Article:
Two Hector's Dolphins, proper name Cephalorhynchus hectori swim and dive in the Akaroa Harbour in the Banks Peninsula in Canterbury on the East Coast of the South Island of New Zealand. These dolphins are really small, as they only grow to about 1.4 metres in length.
Sir James Hector is the man that these dolphins were named after. He was the curator of the Colonial Museum in New Zealand and he was the first one to examine the first unnamed specimen of these dolphins and he named it after himself.
Hector's Dolphins are different than other dolphins because they don't have any beaks like other dolphins do and they have a round dorsal fin. They look to be a grey colour from far away, from close up they actually have a number of different colours in their skins, which just look grey from far away. They also have black streaks on their head and white patches on their underbelly.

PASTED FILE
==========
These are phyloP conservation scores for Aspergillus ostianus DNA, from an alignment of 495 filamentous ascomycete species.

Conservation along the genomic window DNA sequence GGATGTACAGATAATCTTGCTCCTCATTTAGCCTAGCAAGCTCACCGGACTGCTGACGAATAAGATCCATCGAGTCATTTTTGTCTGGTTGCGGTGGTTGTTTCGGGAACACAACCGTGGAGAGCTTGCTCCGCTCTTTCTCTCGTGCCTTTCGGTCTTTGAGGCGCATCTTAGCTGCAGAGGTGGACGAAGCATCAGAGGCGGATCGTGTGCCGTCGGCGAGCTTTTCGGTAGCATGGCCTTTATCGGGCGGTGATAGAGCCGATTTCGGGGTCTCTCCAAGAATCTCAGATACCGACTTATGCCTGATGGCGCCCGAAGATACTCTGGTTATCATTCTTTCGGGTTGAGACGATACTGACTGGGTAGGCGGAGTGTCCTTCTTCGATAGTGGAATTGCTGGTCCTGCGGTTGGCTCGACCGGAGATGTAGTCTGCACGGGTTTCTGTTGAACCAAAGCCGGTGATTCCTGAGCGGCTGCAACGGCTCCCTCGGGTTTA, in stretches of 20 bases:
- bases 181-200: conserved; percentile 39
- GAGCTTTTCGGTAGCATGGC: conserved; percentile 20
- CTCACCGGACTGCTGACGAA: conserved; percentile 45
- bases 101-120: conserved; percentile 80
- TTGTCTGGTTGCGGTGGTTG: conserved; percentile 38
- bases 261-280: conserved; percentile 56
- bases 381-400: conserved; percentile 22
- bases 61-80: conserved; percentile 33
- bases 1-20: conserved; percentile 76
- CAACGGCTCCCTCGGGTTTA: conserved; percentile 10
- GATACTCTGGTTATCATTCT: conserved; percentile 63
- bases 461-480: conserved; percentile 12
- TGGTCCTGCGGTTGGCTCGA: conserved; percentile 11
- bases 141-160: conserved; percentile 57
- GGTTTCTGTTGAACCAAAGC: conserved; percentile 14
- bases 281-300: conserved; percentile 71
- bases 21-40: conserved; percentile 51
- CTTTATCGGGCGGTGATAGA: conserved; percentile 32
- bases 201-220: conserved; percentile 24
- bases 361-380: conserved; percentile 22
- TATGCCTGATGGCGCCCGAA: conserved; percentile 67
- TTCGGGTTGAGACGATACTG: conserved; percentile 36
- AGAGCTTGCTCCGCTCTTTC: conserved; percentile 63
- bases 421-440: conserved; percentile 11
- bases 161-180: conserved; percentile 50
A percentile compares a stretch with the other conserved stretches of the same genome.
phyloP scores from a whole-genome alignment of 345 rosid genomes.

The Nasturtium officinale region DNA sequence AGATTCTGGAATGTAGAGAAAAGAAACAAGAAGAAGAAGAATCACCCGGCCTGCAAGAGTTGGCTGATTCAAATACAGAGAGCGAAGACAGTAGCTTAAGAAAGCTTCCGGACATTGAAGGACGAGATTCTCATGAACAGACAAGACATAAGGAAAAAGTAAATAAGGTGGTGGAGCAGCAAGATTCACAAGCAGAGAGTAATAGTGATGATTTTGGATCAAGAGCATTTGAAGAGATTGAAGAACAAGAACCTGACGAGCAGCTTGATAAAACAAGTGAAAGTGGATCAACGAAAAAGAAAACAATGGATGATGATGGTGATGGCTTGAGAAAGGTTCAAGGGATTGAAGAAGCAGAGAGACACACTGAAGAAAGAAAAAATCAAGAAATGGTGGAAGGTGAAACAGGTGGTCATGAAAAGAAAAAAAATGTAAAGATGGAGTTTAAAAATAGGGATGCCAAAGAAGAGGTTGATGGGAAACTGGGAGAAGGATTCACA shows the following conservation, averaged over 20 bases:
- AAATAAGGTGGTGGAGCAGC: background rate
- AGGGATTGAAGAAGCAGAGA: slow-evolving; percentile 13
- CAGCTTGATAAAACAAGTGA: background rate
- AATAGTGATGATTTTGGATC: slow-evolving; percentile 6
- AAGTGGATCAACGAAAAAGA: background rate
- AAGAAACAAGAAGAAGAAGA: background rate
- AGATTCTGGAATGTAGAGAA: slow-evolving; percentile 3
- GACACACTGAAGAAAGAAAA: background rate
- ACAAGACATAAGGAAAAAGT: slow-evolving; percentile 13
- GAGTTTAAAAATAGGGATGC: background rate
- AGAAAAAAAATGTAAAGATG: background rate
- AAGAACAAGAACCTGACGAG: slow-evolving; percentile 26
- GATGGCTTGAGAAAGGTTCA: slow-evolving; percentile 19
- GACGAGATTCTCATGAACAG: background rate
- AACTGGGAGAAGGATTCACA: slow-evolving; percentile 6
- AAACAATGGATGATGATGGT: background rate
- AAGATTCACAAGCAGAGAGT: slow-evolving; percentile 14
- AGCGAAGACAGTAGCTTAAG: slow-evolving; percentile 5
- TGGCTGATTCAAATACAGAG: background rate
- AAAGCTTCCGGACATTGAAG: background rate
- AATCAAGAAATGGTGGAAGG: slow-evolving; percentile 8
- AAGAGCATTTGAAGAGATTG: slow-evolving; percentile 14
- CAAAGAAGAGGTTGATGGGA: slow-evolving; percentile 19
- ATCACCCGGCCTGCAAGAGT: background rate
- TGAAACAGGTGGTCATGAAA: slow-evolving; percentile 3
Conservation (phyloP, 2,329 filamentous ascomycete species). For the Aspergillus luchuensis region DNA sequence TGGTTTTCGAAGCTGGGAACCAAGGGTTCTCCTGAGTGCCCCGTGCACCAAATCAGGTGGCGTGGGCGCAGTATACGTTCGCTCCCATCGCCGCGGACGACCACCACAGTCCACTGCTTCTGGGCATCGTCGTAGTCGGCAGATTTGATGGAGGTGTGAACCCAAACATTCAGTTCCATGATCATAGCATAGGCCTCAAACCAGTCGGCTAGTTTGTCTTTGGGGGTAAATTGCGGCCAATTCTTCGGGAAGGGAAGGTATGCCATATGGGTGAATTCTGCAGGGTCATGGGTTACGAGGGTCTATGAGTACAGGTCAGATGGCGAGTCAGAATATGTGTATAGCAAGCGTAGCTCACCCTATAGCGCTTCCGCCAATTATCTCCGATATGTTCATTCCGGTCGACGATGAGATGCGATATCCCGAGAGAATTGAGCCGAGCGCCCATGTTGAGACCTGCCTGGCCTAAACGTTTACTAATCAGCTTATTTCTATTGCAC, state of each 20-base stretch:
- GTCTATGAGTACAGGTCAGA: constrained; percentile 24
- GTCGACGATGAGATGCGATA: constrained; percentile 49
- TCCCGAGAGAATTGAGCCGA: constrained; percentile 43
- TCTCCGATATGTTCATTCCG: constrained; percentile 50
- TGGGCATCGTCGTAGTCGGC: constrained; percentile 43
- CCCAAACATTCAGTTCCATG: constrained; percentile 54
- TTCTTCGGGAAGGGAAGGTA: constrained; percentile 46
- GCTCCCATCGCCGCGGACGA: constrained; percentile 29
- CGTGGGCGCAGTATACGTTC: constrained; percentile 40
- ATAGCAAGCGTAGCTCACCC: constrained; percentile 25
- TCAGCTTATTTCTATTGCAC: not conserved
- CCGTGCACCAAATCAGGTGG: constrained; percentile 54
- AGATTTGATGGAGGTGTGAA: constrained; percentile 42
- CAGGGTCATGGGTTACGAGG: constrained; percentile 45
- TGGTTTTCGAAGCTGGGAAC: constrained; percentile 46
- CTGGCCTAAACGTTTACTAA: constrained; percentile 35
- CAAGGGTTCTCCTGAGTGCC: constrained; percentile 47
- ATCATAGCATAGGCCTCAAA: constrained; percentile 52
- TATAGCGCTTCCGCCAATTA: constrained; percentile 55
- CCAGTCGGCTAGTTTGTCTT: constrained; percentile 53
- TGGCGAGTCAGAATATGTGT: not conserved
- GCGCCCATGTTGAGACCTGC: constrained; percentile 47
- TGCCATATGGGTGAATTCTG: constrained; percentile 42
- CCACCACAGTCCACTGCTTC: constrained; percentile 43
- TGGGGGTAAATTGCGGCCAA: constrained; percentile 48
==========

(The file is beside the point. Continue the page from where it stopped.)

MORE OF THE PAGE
Dolphins are social creatures, all of them are, and Hector's Dolphins are no different. They can live in groups of as low as two to as large as eight, and they like to play together, diving and jumping around, and often playing like children do. They also like to make noise, talking to each other, and landing on their side when they jump up and land, because that makes the most noise.
Hector's dolphins, Cephalorhynchus hectori, Akaroa Harbour, Banks Peninsula, Canterbury, East Coast, South Island, New Zealand.
I photographed this photo with the digital SLR camera model Canon EOS-1Ds Mark II, aperture of f/6.3, exposure time of 1/800 sec. on ISO 100, as always I used a original Canon Lens, the focus lenght for this picture was 100mm.
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